The Church of Saint Stephen
The iconostasis is the work of Corfu icon painter N. Aspioti. Around the church is a gate with tombs. It is thought by some that the church was built by the Bosnian king Tvrtko (founder of Herceg Novi) or Stevan Kosača.
The Legend of the Village's Origin
Legend has it that the Bosnian King Tvrtko I began the construction of the church of St. Stephen in the centre of Herceg Novi, inviting the most famous masters of that time from Kotor and Dubrovnik. But one morning, the stone disappeared from the square and appeared about 1.5 kilometers from the city - in its current location. The king was advised to build a church there, which he did. According to the legend, the settlement that started to grow around the church was named Sveti Stefan (Saint Stephen) - later Suscepan.
Each to Their "Own" Troy
German entrepreneur and amateur archaeologist Heinrich Schliemann began excavations on the hill of Hisarlich in today's northwestern Turkey, near the sea coast, southwest of the Dardanelles under Mount Ida in 1873 and claimed that this was the location of ancient Troy.
Researcher Ilija Ogorelica claims that ancient Troy was located near Belgrade, more precisely on the border of the settlements of Rušanj, Ripanj and Lipovačke šume. Milutin Jaćimović claims that Troy is "the Serbian historical capital of Skadar".
Mexican Roberto Salinas Price (1936 - 2012), philologist and wealthy Mexican passionate homerologist, first put forward the idea in the 1980s that Troy was on the east coast of the Adriatic and that the Trojan War had taken place in the Neretva Valley, and that the holy the city of Troy was on the site of present-day Gabela.
There are also theories that Troy was located at Ljubuški in Croatia, and also in Macedonia,… but with no scientific evidence supporting the claims.
Montenegro's potential as a location also presented at the Film Festival
The "Otter" project directed by Srđan Vuletić and screenwriter Stefan Bošković will be showcased at the "Co-Production Speed Meeting Session"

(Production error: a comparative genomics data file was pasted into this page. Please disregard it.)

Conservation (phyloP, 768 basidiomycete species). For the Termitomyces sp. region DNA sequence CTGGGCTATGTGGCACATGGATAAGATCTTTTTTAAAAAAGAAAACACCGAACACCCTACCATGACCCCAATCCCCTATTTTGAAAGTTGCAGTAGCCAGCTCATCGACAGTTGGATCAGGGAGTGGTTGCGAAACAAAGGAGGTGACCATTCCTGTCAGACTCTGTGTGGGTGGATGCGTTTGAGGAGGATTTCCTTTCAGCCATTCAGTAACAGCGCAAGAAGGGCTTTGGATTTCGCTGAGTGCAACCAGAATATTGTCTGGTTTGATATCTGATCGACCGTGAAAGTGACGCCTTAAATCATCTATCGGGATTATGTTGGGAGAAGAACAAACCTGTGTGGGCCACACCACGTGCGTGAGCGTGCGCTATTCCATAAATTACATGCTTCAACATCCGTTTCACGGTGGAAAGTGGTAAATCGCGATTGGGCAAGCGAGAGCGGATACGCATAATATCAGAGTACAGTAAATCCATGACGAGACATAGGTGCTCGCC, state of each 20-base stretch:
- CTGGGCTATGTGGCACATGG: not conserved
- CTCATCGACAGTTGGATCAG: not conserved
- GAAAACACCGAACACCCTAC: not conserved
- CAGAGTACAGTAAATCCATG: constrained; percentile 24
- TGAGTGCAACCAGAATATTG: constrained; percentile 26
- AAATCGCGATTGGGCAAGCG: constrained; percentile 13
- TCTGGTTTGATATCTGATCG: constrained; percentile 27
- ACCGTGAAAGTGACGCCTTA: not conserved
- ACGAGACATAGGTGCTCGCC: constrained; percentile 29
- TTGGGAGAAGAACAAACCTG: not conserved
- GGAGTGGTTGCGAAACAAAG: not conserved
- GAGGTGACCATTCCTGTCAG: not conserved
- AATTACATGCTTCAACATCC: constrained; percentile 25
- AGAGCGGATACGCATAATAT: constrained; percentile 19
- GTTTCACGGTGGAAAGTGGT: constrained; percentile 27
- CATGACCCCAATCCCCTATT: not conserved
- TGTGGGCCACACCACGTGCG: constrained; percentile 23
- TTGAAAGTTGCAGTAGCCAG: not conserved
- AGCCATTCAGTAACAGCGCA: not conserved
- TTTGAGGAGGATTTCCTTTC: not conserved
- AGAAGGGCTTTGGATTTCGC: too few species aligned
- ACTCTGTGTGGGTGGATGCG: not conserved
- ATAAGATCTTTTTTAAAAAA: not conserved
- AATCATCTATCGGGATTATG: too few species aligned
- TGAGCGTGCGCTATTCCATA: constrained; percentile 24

June 25, 2020 - At this year's Cannes Film Festival, the Montenegro Film Centre will, for the fourth time, present contemporary Montenegrin cinematography within the virtual pavilion, which is part of the online version of the film market "Marché du Film", offered in a different format due to the coronavirus pandemic.
The Montenegrin project "Otter" (working title: "Valley of Monuments"), from director Srđan Vuletić and screenwriter Stefan Bošković, and produced by Artikulacija Film from Podgorica, will be presented at the "Co-Production Speed Meeting Session", which will be held for the first time within an online edition of the Cannes Film Festival.
Young director Sara Stijović will be presenting her project "Djina" about Djordjina ‘Djina’ Markuš, with concept and screenplay by Nataša Nelević, and produced by Branimir Žugić and the company "LIVE production", which was selected for the programme "La Fabrique Cinéma de l'Institut Français" within the Film Festival in Cannes. The feature-length documentary "Djina" is the first Montenegrin and the only European project selected this year for La Fabrique Cinéma.
"The virtual environment, running from June 22 to 26, brings together more than 8,500 participants, with 250 stands and 60 pavilions. In order to support the film industry globally, as well as its professionals, the online version of the ‘Marché du Film’ will offer more than 1,200 online screenings for participants, as well as the opportunity to purchase rights to more than 2,300 feature films. More than 150 virtual panel discussions, talks and round tables, concerts and presentations are planned.
At online meetings with film professionals and representatives of institutions from all over the world, the Montenegrin virtual stand offers accredited visitors access to an overview of film projects from the country, which are in various stages of production. Capacities and possibilities of interest to foreign co-producers, production companies and other interested parties will be promoted," the Film Centre highlights. Montenegro has been present at the Cannes Film Market since 2011.
Location potential also presented
This year, for the purposes of promotion, the Montenegro Film Centre enabled accredited market participants to download the electronic version of two catalogues: "Montenegro - Film Destination", which shows the potential for filming in Montenegro, and "Montenegrin Cinema 2020", which presents current film projects at different stages of production.
During the festival, the Montenegrin Media Desk (Creative Europe) will also be active, with representatives participating in panel discussions and online meetings.